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Viva Wyu Art

- We, You and Them -

Our story reads as a modern fairytale and starts as a young couple, the woman heavily pregnant, take a short holiday to Cabo de la Vela in the province of la Guajira. The native Colombian had never been to the nothern part of her country and neither had her European husband, so they took the opportunity to fulfill her dream by way of a late wedding present and got underway. The pair hired a car, passing a park full of flamengo’s which left an unforgettable impression and entered an increasingly empty and inhospitable region. The father-to-be pressed down the accelarator  to reach the city before dark. All of a sudden the car stopped and refused to start again. On top of that they had no telephone signal so the soon-to-be-trio were stuck in the middle of nowhere.

The rapidly approaching darkness filled them with dread until some curious children came out of the undergrowth; Wayuu children who only spoke their native language, beckoned the foreigners to follow them. An hour walk brought them alongside a path marked by colorful ribbons functioning as signposts for the Indian goatherders. The cheerful kids introduced the guests to their parents on the Rancheria Japararo, an absolute rarity! The closed community of the Wayuu very seldom allowed people onto their territory, but their hospitality was impeccable.

Guided by Victoria, the only member of the tribe who spoke some Spanish, the squaws took the lifebearing beauty under their wing, while the men of the tribe took care of the husband. After a good meal they did some sightseeing and the couple fell in love at once with the mochilas, overwhelmed by their challenging colorful glory; as a signpost in a lost world that could be found again. A lot of signlanguage, coupled with Victoria’s knowledge of Spanish, brought the legend of Wale Kern to their attention for the first time and consisted of the same kind of elements we know from Cinderella or Rumpelstiltskin.

A pact originated between the proud tribe and the love couple just before the night fell. The next morning the children excitedly  told them that the police had been spotted near their car. In fact they had already been reported as missing and upon meeting the ‘Guardia Civil’ were severely reprimanded for entering the Indians Territory on their own with all the risks it involved. Our couple was surprised that the police considered their guardian angels phantoms and outlaws.. Man, woman and unborn child were stunned by so much inappropriate fuss about people they experienced as warm and all too human. After the Euro-Indian cooled down the representatives of the law, they disappeared with their heads shaking. Whilst waiting for a new car he played some soccer with the ambitious children and said goodbye while promising to be back as soon as possible. They would return in three days to pick up Victoria before heading for Uribia, capitol of la Guajira, where the woman had an appartment. Usually she walked that road of sixty miles in unbearable heat.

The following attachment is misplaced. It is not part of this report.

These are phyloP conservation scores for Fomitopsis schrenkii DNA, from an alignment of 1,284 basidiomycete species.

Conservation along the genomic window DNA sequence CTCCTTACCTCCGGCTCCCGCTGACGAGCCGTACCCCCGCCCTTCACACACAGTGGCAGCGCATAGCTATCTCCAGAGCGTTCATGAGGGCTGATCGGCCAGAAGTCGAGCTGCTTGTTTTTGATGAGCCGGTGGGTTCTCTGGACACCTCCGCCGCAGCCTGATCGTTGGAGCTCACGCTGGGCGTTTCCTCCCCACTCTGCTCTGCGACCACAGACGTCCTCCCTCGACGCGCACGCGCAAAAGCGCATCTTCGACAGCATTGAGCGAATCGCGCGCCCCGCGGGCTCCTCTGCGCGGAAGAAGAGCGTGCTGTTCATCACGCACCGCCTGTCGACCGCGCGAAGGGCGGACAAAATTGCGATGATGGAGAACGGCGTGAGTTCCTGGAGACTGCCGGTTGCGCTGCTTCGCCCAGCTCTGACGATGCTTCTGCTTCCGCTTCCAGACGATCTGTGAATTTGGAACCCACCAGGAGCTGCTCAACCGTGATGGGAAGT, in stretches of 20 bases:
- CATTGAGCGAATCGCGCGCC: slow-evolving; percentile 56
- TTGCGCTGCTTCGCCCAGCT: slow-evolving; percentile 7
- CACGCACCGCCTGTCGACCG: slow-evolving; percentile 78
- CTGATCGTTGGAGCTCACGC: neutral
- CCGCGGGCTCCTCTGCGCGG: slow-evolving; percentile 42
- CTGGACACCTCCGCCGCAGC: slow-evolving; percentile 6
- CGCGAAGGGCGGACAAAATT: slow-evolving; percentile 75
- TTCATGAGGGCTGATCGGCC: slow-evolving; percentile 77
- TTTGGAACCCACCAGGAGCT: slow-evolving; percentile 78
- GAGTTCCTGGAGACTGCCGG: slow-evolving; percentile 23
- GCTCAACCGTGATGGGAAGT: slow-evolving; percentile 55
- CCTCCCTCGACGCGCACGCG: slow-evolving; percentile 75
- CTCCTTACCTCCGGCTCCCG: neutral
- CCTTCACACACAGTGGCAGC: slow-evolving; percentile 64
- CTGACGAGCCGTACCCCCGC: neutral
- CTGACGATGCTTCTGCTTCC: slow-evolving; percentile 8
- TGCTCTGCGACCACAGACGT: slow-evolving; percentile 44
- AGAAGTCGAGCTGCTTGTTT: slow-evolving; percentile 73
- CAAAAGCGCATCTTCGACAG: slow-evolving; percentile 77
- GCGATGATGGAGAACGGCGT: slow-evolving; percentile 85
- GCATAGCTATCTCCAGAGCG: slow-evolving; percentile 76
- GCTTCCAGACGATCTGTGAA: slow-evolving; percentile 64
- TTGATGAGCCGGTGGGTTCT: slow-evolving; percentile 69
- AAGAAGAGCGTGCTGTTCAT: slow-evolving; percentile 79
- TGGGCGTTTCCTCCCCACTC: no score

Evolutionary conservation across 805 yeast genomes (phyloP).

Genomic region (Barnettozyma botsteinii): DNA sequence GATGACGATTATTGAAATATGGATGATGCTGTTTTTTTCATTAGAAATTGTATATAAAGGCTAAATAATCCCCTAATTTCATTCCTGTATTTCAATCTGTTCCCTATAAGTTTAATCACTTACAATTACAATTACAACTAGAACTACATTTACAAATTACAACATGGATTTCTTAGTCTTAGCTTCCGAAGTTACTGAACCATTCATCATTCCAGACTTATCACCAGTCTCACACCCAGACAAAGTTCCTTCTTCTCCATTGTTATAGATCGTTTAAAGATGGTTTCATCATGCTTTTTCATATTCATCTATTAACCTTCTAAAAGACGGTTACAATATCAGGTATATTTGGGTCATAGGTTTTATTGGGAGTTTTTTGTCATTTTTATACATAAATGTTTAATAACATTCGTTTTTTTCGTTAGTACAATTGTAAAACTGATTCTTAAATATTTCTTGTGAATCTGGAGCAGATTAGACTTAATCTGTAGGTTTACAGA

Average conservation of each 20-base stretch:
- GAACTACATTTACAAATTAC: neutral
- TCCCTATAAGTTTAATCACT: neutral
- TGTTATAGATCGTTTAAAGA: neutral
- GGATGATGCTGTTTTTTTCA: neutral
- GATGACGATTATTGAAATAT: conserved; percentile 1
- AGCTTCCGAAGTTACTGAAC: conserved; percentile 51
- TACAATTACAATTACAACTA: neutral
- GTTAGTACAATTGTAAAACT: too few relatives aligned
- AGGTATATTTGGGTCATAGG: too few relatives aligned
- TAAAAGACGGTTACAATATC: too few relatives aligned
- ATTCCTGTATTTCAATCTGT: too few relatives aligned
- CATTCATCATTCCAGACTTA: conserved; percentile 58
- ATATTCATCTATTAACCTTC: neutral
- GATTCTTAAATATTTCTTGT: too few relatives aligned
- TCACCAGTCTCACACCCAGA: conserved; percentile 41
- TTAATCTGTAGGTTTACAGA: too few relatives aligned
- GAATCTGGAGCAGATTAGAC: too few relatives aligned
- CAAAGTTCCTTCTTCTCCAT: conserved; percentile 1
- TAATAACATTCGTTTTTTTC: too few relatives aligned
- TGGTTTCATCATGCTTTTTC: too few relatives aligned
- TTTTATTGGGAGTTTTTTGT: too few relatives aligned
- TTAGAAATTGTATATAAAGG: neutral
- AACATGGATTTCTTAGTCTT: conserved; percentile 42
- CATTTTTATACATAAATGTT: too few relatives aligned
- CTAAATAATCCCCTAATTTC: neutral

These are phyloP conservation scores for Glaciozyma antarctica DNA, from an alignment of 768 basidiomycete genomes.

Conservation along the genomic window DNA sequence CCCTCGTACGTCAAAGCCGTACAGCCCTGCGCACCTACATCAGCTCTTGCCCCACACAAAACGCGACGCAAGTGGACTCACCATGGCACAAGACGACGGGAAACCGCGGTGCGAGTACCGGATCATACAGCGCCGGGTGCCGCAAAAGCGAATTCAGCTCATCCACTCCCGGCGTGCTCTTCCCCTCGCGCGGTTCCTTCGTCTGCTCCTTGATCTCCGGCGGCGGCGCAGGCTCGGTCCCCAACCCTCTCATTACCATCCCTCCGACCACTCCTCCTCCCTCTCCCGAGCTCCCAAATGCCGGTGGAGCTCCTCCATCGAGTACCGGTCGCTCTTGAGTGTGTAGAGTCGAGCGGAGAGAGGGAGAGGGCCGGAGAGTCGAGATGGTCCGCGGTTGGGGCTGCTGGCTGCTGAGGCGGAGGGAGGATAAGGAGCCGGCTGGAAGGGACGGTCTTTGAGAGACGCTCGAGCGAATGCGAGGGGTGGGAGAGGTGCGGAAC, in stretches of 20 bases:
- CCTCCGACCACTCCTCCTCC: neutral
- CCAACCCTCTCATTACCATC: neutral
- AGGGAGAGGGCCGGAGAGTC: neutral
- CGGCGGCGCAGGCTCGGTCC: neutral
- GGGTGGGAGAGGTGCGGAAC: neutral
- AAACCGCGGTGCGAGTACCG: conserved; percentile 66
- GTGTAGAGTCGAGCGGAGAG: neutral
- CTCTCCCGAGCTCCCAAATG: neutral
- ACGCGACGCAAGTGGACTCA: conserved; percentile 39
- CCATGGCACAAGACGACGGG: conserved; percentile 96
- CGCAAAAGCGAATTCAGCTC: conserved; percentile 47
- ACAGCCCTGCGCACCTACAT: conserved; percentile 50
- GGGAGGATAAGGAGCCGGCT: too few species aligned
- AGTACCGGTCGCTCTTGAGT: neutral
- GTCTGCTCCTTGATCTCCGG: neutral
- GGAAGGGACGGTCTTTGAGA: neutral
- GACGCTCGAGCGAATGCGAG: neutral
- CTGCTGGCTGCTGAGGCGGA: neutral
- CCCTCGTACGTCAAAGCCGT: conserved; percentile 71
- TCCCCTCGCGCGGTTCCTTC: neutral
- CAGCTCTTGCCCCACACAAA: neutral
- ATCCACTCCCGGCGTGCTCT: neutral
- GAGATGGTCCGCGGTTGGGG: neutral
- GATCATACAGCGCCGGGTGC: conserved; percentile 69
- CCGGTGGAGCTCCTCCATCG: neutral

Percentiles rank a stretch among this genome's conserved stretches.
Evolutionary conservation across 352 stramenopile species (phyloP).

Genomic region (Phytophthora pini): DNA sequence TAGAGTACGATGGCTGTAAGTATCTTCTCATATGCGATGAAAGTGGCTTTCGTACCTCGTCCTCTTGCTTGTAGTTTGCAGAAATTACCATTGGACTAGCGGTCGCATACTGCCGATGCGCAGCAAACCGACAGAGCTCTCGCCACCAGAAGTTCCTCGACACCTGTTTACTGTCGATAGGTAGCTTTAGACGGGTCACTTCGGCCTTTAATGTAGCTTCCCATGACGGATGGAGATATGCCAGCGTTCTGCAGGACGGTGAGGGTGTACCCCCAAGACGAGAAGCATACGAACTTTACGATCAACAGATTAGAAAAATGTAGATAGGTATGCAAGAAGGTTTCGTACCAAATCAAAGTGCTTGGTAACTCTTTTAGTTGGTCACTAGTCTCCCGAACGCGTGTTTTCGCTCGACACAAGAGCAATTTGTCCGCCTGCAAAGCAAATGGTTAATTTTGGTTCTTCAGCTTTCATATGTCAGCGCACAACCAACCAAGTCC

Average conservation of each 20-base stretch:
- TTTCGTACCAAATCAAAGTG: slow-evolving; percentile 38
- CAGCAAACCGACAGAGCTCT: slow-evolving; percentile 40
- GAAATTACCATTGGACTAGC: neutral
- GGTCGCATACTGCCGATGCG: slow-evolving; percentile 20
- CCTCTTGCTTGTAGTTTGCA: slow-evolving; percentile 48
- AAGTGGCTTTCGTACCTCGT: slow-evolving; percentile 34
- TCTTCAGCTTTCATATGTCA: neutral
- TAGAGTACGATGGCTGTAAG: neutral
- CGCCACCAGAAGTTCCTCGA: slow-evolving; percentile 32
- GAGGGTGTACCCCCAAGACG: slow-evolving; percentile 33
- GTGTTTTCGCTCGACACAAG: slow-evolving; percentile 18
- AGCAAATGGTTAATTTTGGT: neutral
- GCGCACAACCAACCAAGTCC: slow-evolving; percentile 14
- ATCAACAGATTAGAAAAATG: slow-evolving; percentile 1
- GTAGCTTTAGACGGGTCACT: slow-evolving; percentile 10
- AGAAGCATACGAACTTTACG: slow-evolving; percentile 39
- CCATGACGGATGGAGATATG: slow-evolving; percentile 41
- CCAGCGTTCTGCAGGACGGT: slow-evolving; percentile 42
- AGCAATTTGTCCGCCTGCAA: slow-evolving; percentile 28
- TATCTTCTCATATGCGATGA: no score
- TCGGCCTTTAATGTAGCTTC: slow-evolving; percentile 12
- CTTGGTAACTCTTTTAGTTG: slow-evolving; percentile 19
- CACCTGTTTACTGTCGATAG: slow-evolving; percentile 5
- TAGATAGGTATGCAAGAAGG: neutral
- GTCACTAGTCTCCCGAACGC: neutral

After wonderful days at Cabo de la Vela they went back to the agreed spot, but half an hour too late. According to western principles they asked themselves if she was gone already, still they decided to wait another hour. And yes, the silhouette of the impressive woman appeared on the horizon; a smile on their face!

On meeting Victoria the idea arose to do something in return for the little community of the Wayuu people, which finally resulted in trading their precious art.

It seemed to be a trip with a mission, just before parenthood came by with a beautiful baby. Like the Wayuu children the European-Latino girl will go to sleep after hearing the story of the wonder-weaving Wale Kern.The young family behind Mochilaz assimilates via Wyu-Art the diverged culture of their new friends, who’s welfare they made their own.

Viva la Mochila!